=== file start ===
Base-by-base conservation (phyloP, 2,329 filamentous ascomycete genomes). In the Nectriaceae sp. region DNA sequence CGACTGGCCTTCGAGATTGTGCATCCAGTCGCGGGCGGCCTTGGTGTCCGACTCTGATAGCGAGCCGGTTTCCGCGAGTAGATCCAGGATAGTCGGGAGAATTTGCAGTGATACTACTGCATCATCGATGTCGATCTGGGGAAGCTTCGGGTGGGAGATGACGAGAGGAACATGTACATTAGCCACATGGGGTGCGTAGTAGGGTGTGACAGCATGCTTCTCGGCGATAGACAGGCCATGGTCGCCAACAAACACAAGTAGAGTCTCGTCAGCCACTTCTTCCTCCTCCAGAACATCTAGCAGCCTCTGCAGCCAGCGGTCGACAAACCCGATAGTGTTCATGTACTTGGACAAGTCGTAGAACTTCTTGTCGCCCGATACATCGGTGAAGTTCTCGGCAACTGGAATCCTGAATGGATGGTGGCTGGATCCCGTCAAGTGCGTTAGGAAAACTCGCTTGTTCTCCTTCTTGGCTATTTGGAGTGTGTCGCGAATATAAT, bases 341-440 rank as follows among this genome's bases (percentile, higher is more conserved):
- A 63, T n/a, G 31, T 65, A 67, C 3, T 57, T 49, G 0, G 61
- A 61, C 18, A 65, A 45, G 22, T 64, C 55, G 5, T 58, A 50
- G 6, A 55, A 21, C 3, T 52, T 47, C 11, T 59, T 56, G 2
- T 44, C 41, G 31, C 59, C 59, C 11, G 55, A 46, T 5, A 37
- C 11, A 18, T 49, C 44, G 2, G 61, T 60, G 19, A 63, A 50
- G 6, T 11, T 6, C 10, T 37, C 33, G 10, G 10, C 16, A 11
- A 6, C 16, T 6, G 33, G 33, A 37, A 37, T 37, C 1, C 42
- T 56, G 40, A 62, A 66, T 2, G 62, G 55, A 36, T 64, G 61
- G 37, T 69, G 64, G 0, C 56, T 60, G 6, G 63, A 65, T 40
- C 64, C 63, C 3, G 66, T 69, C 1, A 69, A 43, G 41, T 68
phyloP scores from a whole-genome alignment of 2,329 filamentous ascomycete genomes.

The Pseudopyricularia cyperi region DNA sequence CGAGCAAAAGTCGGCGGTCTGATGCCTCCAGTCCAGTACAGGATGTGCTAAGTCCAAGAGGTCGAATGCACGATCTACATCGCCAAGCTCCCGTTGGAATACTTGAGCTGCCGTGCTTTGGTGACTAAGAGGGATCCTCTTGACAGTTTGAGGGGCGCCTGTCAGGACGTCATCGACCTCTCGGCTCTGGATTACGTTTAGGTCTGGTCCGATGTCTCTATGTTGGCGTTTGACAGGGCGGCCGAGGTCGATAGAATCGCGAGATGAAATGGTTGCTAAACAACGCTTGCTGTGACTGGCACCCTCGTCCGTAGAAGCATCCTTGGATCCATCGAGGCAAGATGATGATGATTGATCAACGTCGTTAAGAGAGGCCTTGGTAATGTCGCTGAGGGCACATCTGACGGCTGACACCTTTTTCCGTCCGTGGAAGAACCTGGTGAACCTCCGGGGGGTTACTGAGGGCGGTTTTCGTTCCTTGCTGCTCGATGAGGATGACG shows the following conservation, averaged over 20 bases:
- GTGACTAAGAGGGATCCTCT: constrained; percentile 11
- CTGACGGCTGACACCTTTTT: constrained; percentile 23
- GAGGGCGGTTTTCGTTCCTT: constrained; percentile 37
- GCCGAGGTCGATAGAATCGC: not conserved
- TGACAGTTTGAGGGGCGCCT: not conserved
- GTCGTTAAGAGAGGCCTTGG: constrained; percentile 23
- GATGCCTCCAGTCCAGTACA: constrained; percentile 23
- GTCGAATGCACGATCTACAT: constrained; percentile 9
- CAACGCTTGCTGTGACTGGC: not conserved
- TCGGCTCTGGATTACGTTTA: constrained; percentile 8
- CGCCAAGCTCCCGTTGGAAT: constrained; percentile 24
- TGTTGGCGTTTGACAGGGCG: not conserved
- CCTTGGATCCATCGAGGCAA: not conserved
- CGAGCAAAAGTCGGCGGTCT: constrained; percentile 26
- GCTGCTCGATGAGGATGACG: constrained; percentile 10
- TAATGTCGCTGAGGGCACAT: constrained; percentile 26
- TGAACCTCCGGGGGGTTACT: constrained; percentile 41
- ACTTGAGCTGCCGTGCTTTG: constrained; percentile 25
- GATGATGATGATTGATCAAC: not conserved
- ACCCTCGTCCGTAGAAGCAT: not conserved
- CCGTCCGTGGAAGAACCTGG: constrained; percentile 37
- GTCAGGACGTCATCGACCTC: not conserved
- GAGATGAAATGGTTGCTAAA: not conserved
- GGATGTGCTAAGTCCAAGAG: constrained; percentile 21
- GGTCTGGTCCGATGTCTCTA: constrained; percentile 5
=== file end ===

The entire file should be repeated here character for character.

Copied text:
Base-by-base conservation (phyloP, 2,329 filamentous ascomycete genomes). In the Nectriaceae sp. region DNA sequence CGACTGGCCTTCGAGATTGTGCATCCAGTCGCGGGCGGCCTTGGTGTCCGACTCTGATAGCGAGCCGGTTTCCGCGAGTAGATCCAGGATAGTCGGGAGAATTTGCAGTGATACTACTGCATCATCGATGTCGATCTGGGGAAGCTTCGGGTGGGAGATGACGAGAGGAACATGTACATTAGCCACATGGGGTGCGTAGTAGGGTGTGACAGCATGCTTCTCGGCGATAGACAGGCCATGGTCGCCAACAAACACAAGTAGAGTCTCGTCAGCCACTTCTTCCTCCTCCAGAACATCTAGCAGCCTCTGCAGCCAGCGGTCGACAAACCCGATAGTGTTCATGTACTTGGACAAGTCGTAGAACTTCTTGTCGCCCGATACATCGGTGAAGTTCTCGGCAACTGGAATCCTGAATGGATGGTGGCTGGATCCCGTCAAGTGCGTTAGGAAAACTCGCTTGTTCTCCTTCTTGGCTATTTGGAGTGTGTCGCGAATATAAT, bases 341-440 rank as follows among this genome's bases (percentile, higher is more conserved):
- A 63, T n/a, G 31, T 65, A 67, C 3, T 57, T 49, G 0, G 61
- A 61, C 18, A 65, A 45, G 22, T 64, C 55, G 5, T 58, A 50
- G 6, A 55, A 21, C 3, T 52, T 47, C 11, T 59, T 56, G 2
- T 44, C 41, G 31, C 59, C 59, C 11, G 55, A 46, T 5, A 37
- C 11, A 18, T 49, C 44, G 2, G 61, T 60, G 19, A 63, A 50
- G 6, T 11, T 6, C 10, T 37, C 33, G 10, G 10, C 16, A 11
- A 6, C 16, T 6, G 33, G 33, A 37, A 37, T 37, C 1, C 42
- T 56, G 40, A 62, A 66, T 2, G 62, G 55, A 36, T 64, G 61
- G 37, T 69, G 64, G 0, C 56, T 60, G 6, G 63, A 65, T 40
- C 64, C 63, C 3, G 66, T 69, C 1, A 69, A 43, G 41, T 68
phyloP scores from a whole-genome alignment of 2,329 filamentous ascomycete genomes.

The Pseudopyricularia cyperi region DNA sequence CGAGCAAAAGTCGGCGGTCTGATGCCTCCAGTCCAGTACAGGATGTGCTAAGTCCAAGAGGTCGAATGCACGATCTACATCGCCAAGCTCCCGTTGGAATACTTGAGCTGCCGTGCTTTGGTGACTAAGAGGGATCCTCTTGACAGTTTGAGGGGCGCCTGTCAGGACGTCATCGACCTCTCGGCTCTGGATTACGTTTAGGTCTGGTCCGATGTCTCTATGTTGGCGTTTGACAGGGCGGCCGAGGTCGATAGAATCGCGAGATGAAATGGTTGCTAAACAACGCTTGCTGTGACTGGCACCCTCGTCCGTAGAAGCATCCTTGGATCCATCGAGGCAAGATGATGATGATTGATCAACGTCGTTAAGAGAGGCCTTGGTAATGTCGCTGAGGGCACATCTGACGGCTGACACCTTTTTCCGTCCGTGGAAGAACCTGGTGAACCTCCGGGGGGTTACTGAGGGCGGTTTTCGTTCCTTGCTGCTCGATGAGGATGACG shows the following conservation, averaged over 20 bases:
- GTGACTAAGAGGGATCCTCT: constrained; percentile 11
- CTGACGGCTGACACCTTTTT: constrained; percentile 23
- GAGGGCGGTTTTCGTTCCTT: constrained; percentile 37
- GCCGAGGTCGATAGAATCGC: not conserved
- TGACAGTTTGAGGGGCGCCT: not conserved
- GTCGTTAAGAGAGGCCTTGG: constrained; percentile 23
- GATGCCTCCAGTCCAGTACA: constrained; percentile 23
- GTCGAATGCACGATCTACAT: constrained; percentile 9
- CAACGCTTGCTGTGACTGGC: not conserved
- TCGGCTCTGGATTACGTTTA: constrained; percentile 8
- CGCCAAGCTCCCGTTGGAAT: constrained; percentile 24
- TGTTGGCGTTTGACAGGGCG: not conserved
- CCTTGGATCCATCGAGGCAA: not conserved
- CGAGCAAAAGTCGGCGGTCT: constrained; percentile 26
- GCTGCTCGATGAGGATGACG: constrained; percentile 10
- TAATGTCGCTGAGGGCACAT: constrained; percentile 26
- TGAACCTCCGGGGGGTTACT: constrained; percentile 41
- ACTTGAGCTGCCGTGCTTTG: constrained; percentile 25
- GATGATGATGATTGATCAAC: not conserved
- ACCCTCGTCCGTAGAAGCAT: not conserved
- CCGTCCGTGGAAGAACCTGG: constrained; percentile 37
- GTCAGGACGTCATCGACCTC: not conserved
- GAGATGAAATGGTTGCTAAA: not conserved
- GGATGTGCTAAGTCCAAGAG: constrained; percentile 21
- GGTCTGGTCCGATGTCTCTA: constrained; percentile 5